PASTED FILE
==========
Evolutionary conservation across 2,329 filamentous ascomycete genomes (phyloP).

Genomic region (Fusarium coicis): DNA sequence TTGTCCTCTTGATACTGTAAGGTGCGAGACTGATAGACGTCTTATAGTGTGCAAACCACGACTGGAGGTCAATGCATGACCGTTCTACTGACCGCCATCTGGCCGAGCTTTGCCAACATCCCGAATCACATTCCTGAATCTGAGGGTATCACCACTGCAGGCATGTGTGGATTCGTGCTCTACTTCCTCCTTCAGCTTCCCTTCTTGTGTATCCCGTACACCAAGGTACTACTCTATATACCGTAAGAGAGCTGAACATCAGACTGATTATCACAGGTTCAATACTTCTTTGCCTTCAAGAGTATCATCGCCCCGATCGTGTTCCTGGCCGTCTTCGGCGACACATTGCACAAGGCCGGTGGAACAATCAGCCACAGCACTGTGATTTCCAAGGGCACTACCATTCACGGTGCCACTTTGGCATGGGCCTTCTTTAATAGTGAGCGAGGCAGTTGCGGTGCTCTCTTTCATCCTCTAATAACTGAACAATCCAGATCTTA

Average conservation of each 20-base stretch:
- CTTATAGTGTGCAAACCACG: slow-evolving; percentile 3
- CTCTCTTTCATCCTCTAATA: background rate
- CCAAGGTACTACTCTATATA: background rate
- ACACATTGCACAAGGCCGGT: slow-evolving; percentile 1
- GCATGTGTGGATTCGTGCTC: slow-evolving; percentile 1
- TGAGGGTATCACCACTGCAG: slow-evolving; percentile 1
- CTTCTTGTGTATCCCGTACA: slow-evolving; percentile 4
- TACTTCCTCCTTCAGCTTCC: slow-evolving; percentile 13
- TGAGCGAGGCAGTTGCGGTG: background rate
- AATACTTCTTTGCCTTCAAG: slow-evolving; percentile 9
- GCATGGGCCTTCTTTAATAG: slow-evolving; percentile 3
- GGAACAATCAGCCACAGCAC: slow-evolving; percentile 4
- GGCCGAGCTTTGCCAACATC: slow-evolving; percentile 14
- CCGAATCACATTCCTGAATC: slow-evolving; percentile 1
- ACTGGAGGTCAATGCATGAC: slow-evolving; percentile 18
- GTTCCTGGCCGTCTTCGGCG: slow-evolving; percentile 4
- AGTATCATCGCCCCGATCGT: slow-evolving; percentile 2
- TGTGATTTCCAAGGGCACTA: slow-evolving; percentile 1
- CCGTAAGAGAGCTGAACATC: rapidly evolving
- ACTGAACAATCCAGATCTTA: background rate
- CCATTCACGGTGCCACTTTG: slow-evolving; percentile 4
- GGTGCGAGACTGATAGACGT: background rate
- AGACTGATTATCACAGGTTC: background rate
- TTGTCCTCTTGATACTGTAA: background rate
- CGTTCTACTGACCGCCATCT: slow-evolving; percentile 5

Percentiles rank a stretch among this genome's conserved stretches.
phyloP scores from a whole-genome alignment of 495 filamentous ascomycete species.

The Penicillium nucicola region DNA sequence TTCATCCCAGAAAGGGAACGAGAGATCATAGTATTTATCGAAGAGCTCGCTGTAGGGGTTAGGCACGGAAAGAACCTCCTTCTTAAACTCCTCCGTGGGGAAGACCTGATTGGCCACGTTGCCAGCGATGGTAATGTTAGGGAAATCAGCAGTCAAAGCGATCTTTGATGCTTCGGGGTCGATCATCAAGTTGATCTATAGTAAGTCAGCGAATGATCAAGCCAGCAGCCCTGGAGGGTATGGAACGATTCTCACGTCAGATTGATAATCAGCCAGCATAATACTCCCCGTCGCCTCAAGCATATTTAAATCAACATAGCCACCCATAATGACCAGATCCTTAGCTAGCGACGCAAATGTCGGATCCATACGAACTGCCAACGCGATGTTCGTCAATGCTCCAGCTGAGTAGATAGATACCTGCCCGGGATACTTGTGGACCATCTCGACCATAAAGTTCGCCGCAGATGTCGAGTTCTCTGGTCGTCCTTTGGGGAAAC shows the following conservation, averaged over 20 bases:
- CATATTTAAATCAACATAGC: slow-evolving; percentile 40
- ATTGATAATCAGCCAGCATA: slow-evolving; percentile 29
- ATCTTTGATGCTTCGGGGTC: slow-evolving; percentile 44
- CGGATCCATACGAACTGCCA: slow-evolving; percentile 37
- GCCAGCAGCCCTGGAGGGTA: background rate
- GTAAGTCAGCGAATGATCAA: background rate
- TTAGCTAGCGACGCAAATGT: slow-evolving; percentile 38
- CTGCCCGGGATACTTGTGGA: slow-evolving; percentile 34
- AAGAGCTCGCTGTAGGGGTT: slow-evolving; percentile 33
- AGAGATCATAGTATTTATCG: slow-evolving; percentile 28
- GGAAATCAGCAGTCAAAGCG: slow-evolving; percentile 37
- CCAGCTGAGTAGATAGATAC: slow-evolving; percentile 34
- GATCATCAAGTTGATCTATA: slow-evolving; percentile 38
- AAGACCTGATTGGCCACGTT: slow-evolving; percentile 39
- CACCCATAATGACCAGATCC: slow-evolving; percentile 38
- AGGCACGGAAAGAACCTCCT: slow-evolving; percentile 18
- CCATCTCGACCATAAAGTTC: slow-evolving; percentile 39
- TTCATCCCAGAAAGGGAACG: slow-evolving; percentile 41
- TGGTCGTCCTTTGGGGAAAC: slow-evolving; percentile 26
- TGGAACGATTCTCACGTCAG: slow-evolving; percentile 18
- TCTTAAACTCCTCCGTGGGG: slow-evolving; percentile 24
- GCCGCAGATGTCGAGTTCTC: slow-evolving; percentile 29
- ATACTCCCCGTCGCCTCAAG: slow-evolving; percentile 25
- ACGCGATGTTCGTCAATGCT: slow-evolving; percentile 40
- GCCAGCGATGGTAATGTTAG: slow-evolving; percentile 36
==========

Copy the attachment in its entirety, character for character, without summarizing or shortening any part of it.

Evolutionary conservation across 2,329 filamentous ascomycete genomes (phyloP).

Genomic region (Fusarium coicis): DNA sequence TTGTCCTCTTGATACTGTAAGGTGCGAGACTGATAGACGTCTTATAGTGTGCAAACCACGACTGGAGGTCAATGCATGACCGTTCTACTGACCGCCATCTGGCCGAGCTTTGCCAACATCCCGAATCACATTCCTGAATCTGAGGGTATCACCACTGCAGGCATGTGTGGATTCGTGCTCTACTTCCTCCTTCAGCTTCCCTTCTTGTGTATCCCGTACACCAAGGTACTACTCTATATACCGTAAGAGAGCTGAACATCAGACTGATTATCACAGGTTCAATACTTCTTTGCCTTCAAGAGTATCATCGCCCCGATCGTGTTCCTGGCCGTCTTCGGCGACACATTGCACAAGGCCGGTGGAACAATCAGCCACAGCACTGTGATTTCCAAGGGCACTACCATTCACGGTGCCACTTTGGCATGGGCCTTCTTTAATAGTGAGCGAGGCAGTTGCGGTGCTCTCTTTCATCCTCTAATAACTGAACAATCCAGATCTTA

Average conservation of each 20-base stretch:
- CTTATAGTGTGCAAACCACG: slow-evolving; percentile 3
- CTCTCTTTCATCCTCTAATA: background rate
- CCAAGGTACTACTCTATATA: background rate
- ACACATTGCACAAGGCCGGT: slow-evolving; percentile 1
- GCATGTGTGGATTCGTGCTC: slow-evolving; percentile 1
- TGAGGGTATCACCACTGCAG: slow-evolving; percentile 1
- CTTCTTGTGTATCCCGTACA: slow-evolving; percentile 4
- TACTTCCTCCTTCAGCTTCC: slow-evolving; percentile 13
- TGAGCGAGGCAGTTGCGGTG: background rate
- AATACTTCTTTGCCTTCAAG: slow-evolving; percentile 9
- GCATGGGCCTTCTTTAATAG: slow-evolving; percentile 3
- GGAACAATCAGCCACAGCAC: slow-evolving; percentile 4
- GGCCGAGCTTTGCCAACATC: slow-evolving; percentile 14
- CCGAATCACATTCCTGAATC: slow-evolving; percentile 1
- ACTGGAGGTCAATGCATGAC: slow-evolving; percentile 18
- GTTCCTGGCCGTCTTCGGCG: slow-evolving; percentile 4
- AGTATCATCGCCCCGATCGT: slow-evolving; percentile 2
- TGTGATTTCCAAGGGCACTA: slow-evolving; percentile 1
- CCGTAAGAGAGCTGAACATC: rapidly evolving
- ACTGAACAATCCAGATCTTA: background rate
- CCATTCACGGTGCCACTTTG: slow-evolving; percentile 4
- GGTGCGAGACTGATAGACGT: background rate
- AGACTGATTATCACAGGTTC: background rate
- TTGTCCTCTTGATACTGTAA: background rate
- CGTTCTACTGACCGCCATCT: slow-evolving; percentile 5

Percentiles rank a stretch among this genome's conserved stretches.
phyloP scores from a whole-genome alignment of 495 filamentous ascomycete species.

The Penicillium nucicola region DNA sequence TTCATCCCAGAAAGGGAACGAGAGATCATAGTATTTATCGAAGAGCTCGCTGTAGGGGTTAGGCACGGAAAGAACCTCCTTCTTAAACTCCTCCGTGGGGAAGACCTGATTGGCCACGTTGCCAGCGATGGTAATGTTAGGGAAATCAGCAGTCAAAGCGATCTTTGATGCTTCGGGGTCGATCATCAAGTTGATCTATAGTAAGTCAGCGAATGATCAAGCCAGCAGCCCTGGAGGGTATGGAACGATTCTCACGTCAGATTGATAATCAGCCAGCATAATACTCCCCGTCGCCTCAAGCATATTTAAATCAACATAGCCACCCATAATGACCAGATCCTTAGCTAGCGACGCAAATGTCGGATCCATACGAACTGCCAACGCGATGTTCGTCAATGCTCCAGCTGAGTAGATAGATACCTGCCCGGGATACTTGTGGACCATCTCGACCATAAAGTTCGCCGCAGATGTCGAGTTCTCTGGTCGTCCTTTGGGGAAAC shows the following conservation, averaged over 20 bases:
- CATATTTAAATCAACATAGC: slow-evolving; percentile 40
- ATTGATAATCAGCCAGCATA: slow-evolving; percentile 29
- ATCTTTGATGCTTCGGGGTC: slow-evolving; percentile 44
- CGGATCCATACGAACTGCCA: slow-evolving; percentile 37
- GCCAGCAGCCCTGGAGGGTA: background rate
- GTAAGTCAGCGAATGATCAA: background rate
- TTAGCTAGCGACGCAAATGT: slow-evolving; percentile 38
- CTGCCCGGGATACTTGTGGA: slow-evolving; percentile 34
- AAGAGCTCGCTGTAGGGGTT: slow-evolving; percentile 33
- AGAGATCATAGTATTTATCG: slow-evolving; percentile 28
- GGAAATCAGCAGTCAAAGCG: slow-evolving; percentile 37
- CCAGCTGAGTAGATAGATAC: slow-evolving; percentile 34
- GATCATCAAGTTGATCTATA: slow-evolving; percentile 38
- AAGACCTGATTGGCCACGTT: slow-evolving; percentile 39
- CACCCATAATGACCAGATCC: slow-evolving; percentile 38
- AGGCACGGAAAGAACCTCCT: slow-evolving; percentile 18
- CCATCTCGACCATAAAGTTC: slow-evolving; percentile 39
- TTCATCCCAGAAAGGGAACG: slow-evolving; percentile 41
- TGGTCGTCCTTTGGGGAAAC: slow-evolving; percentile 26
- TGGAACGATTCTCACGTCAG: slow-evolving; percentile 18
- TCTTAAACTCCTCCGTGGGG: slow-evolving; percentile 24
- GCCGCAGATGTCGAGTTCTC: slow-evolving; percentile 29
- ATACTCCCCGTCGCCTCAAG: slow-evolving; percentile 25
- ACGCGATGTTCGTCAATGCT: slow-evolving; percentile 40
- GCCAGCGATGGTAATGTTAG: slow-evolving; percentile 36